3. Be open. Sharing your own struggles with distractions and avoidance may help your teen better cope with their own situations. For many parents the thought of disclosing their own teenage antics is a nightmarish proposition. However, research suggests that parents who have an open, warm, and nurturing relationship with their children can help them buffer stresses that can otherwise be destructive. Your teen may not show deep interest or ask many questions. Don’t worry . . . they are listening.
  4. Stay tuned in. As a therapist, I can’t emphasize how important it is to plug in to your teen. What does that mean? Get to know their musical tastes, favorite artists, and even purchases. Know the names of their friends and their enemies. Regarding social media, I’m an advocate of intermittent parental monitoring. This one is tricky—teens also need some degree of privacy—but it’s a parent’s responsibility to know what’s going on. The content you discover may clue you in to ways to better connect with your child, or it may alert you to signs of stress. As parents, we must plug in to this important aspect of teen social life. Don’t tell my teens I said that.
  5. Seek Professional help. Part of our job as parents is to help our children find resources to be successful. Those could include a school counselor, therapist, or trusted church leader. Remember that there are many avoidant behaviors that are simply a part of adolescence. It’s helpful to consult with a professional who can assess the severity and offer assistance. One technique that I like to teach is “mindfulness”—it’s is ideal for decreasing distressful thoughts. The ability to disrupt a cycle of negative thinking is crucial for optimal mental health and can help teens to plug in, to get “unstuck.” Whether or not they tell you or show you, your teen values your engagement. What are some ways that you can engage with your teen this week?

Dr. Chinwé Williams is a licensed counselor in Roswell, GA. For more from Dr. Williams and other resources for parents of teenagers, visit TheParentCue.

Try This…

Whether your teenager is facing a challenge right now or whether you just know they will in the future, one thing we can all do to help our students cope with challenges is to model the way.

We can show them what it looks like to face a challenge instead of avoiding it.

Think about one area where you’re tempted to avoid or escape instead of “dealing” with it. Maybe you’d rather shop online than think about work. Or maybe work is the escape for a complicated situation at home. Maybe it’s easier to scroll through the news than to look at your budget. It doesn’t have to be something serious or dangerous—just one way you are personally tempted to put off dealing with real life. This week, share that with your teenager.

Maybe in the car you say . . .

  • Hey, you’re not going to believe this, but I just deleted the Facebook app from my phone. I would catch myself scrolling every time I was mad just to avoid having a conversation.
  • Hey, I know this probably sounds crazy to you, but I just realized I’ve been staying late at work because it means I won’t have time to go to the gym. Today I’m setting an alarm to leave on time so I can work out.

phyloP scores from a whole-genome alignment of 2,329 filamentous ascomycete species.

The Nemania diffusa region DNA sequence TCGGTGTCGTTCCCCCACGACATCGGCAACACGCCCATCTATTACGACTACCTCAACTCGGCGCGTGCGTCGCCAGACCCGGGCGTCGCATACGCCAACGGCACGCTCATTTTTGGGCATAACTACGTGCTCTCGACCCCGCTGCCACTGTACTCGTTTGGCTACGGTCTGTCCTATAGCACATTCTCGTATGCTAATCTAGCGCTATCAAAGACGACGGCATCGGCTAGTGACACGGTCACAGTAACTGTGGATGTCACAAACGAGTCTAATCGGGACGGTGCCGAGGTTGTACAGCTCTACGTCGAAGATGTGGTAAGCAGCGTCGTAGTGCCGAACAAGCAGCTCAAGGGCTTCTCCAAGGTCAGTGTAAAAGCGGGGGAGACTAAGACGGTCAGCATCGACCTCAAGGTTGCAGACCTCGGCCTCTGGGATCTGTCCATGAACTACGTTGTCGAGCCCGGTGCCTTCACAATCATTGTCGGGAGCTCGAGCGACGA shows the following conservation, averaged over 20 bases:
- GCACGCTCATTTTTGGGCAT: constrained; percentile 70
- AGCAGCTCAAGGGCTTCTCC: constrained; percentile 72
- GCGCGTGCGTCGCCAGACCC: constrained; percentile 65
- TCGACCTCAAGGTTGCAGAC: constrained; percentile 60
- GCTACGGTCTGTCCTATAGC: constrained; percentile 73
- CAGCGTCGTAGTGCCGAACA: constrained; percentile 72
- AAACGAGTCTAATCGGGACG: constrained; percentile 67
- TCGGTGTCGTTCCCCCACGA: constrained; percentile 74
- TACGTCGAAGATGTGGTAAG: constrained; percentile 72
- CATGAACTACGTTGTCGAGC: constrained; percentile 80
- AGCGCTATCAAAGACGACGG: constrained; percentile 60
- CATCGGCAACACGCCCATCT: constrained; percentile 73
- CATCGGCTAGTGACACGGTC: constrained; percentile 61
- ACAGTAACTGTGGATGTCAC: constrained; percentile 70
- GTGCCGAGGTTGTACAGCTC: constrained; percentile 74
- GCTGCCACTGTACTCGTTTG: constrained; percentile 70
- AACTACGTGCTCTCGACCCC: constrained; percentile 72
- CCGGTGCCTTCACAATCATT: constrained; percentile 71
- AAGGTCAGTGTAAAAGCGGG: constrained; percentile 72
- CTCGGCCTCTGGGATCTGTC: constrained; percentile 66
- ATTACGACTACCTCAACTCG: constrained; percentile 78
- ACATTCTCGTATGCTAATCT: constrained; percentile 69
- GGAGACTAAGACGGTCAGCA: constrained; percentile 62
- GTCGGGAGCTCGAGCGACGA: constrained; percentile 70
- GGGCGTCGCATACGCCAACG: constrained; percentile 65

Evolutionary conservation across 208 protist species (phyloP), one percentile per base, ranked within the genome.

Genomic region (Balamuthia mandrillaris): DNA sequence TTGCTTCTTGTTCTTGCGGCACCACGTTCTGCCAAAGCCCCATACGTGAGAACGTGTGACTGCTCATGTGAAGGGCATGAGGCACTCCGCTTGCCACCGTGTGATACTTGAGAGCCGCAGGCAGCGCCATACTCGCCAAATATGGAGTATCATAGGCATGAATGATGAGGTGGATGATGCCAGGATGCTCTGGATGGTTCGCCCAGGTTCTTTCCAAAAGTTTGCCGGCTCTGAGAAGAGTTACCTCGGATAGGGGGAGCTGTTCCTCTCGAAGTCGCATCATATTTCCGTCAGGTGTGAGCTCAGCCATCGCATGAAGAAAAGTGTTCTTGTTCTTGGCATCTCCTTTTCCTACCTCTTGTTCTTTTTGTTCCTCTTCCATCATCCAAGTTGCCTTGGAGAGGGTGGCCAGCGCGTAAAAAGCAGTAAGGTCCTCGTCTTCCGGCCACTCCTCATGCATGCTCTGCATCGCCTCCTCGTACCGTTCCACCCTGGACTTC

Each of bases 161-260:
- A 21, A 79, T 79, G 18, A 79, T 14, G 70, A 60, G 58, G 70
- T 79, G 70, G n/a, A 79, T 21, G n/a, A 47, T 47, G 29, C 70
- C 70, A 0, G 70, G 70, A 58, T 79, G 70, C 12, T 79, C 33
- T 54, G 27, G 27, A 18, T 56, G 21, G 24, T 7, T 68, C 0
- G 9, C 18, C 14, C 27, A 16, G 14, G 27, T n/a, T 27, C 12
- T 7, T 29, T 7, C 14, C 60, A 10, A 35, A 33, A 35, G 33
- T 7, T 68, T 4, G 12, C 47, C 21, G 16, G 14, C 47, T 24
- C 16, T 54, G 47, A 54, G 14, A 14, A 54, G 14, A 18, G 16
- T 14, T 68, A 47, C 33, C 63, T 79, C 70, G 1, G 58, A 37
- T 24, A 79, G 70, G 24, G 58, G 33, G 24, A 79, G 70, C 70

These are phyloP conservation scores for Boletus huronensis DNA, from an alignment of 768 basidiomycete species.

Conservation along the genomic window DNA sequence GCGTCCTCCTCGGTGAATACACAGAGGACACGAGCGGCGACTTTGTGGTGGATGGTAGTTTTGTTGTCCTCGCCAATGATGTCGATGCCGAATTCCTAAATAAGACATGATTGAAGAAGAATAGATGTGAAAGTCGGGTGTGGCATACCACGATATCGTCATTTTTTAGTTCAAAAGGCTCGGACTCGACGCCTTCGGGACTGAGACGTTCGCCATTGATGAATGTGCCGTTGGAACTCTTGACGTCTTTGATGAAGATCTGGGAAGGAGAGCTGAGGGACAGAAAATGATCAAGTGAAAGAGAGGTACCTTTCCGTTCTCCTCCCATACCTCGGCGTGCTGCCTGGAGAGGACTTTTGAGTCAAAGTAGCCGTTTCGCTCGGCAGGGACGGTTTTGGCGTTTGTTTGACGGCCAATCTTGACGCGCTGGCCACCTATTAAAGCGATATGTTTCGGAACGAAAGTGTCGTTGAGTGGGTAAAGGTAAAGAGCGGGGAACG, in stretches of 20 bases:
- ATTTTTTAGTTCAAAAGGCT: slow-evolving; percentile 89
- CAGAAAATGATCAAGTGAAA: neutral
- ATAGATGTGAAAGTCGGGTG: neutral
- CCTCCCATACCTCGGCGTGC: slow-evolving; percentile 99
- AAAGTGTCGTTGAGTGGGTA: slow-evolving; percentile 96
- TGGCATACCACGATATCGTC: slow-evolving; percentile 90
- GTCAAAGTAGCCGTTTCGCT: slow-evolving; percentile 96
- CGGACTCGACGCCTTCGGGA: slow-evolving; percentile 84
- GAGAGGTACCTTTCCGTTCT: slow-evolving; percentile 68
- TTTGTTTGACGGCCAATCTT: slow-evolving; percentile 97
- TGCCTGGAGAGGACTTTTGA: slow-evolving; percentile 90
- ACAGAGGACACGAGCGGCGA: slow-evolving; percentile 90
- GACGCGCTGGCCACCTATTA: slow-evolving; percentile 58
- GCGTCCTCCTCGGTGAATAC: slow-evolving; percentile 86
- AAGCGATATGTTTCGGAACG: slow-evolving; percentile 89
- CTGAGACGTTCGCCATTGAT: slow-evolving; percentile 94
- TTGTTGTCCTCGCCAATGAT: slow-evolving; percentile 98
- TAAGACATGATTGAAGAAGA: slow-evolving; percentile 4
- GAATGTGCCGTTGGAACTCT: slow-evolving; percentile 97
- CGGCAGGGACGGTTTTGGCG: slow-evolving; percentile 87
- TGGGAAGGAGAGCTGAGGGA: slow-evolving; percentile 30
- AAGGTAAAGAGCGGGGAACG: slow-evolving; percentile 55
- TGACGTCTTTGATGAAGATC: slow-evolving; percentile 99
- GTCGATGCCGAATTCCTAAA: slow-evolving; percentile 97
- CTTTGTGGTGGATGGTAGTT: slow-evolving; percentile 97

• Hey, I don’t know if you’ve noticed, but I have a bad habit of _______ to avoid dealing with _______. So I’ve decided to start working on that by setting up an appointment with a mentor/counselor/doctor/coach.

It may feel a little awkward to admit feeling stuck in front of your teenager, but when you do, you’re giving them the tools and the courage to move forward in whatever they’re facing.

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New Series: Road Trip

©2016 The reThink Group, Inc. All rights reserved.

We’re Teaching This

Road trips are awesome. Whether you’re heading to the mountains with your family or driving to the beach with your friends, the idea of packing up, grabbing your favorite snacks, planning the perfect playlist, and hitting the road just sounds like an adventure. And it is! Maybe that’s because new places are always exciting, or maybe it’s just that, more than anywhere else, the unexpected seems to happen on the road. Flat tires. Detours. Surprisingly great lunch stops. Disappointingly awful gas stations. The unexpected is just part of the trip. Life works a lot like that, too. We start with a plan in mind, but things happen along the way that change our plans, change our minds, or even change our relationships. That’s when we have to decide to stick to the plan or change course. This was especially true for the apostle Paul. Long before GPS or interstates, Paul set out on a series of road trips, and just like us, he experienced some surprising, even life-changing moments on the road. As we take a look at some key turning points on Paul’s road trips, we discover that maybe the best thing that can happen on our journey is a change of direction.


Think About This

Kara Powell

“I just wish my parents would realize I’m not who I was in middle school. Their picture of me never changes—even though I’ve changed.”

Without knowing it, this 17 year-old’s complaint about her parents’ inability to appreciate her growth triggered an internal alarm in me. Since our kids—now ages 16, 14, and 10—have been infants, my husband and I have seen their unique personalities emerge.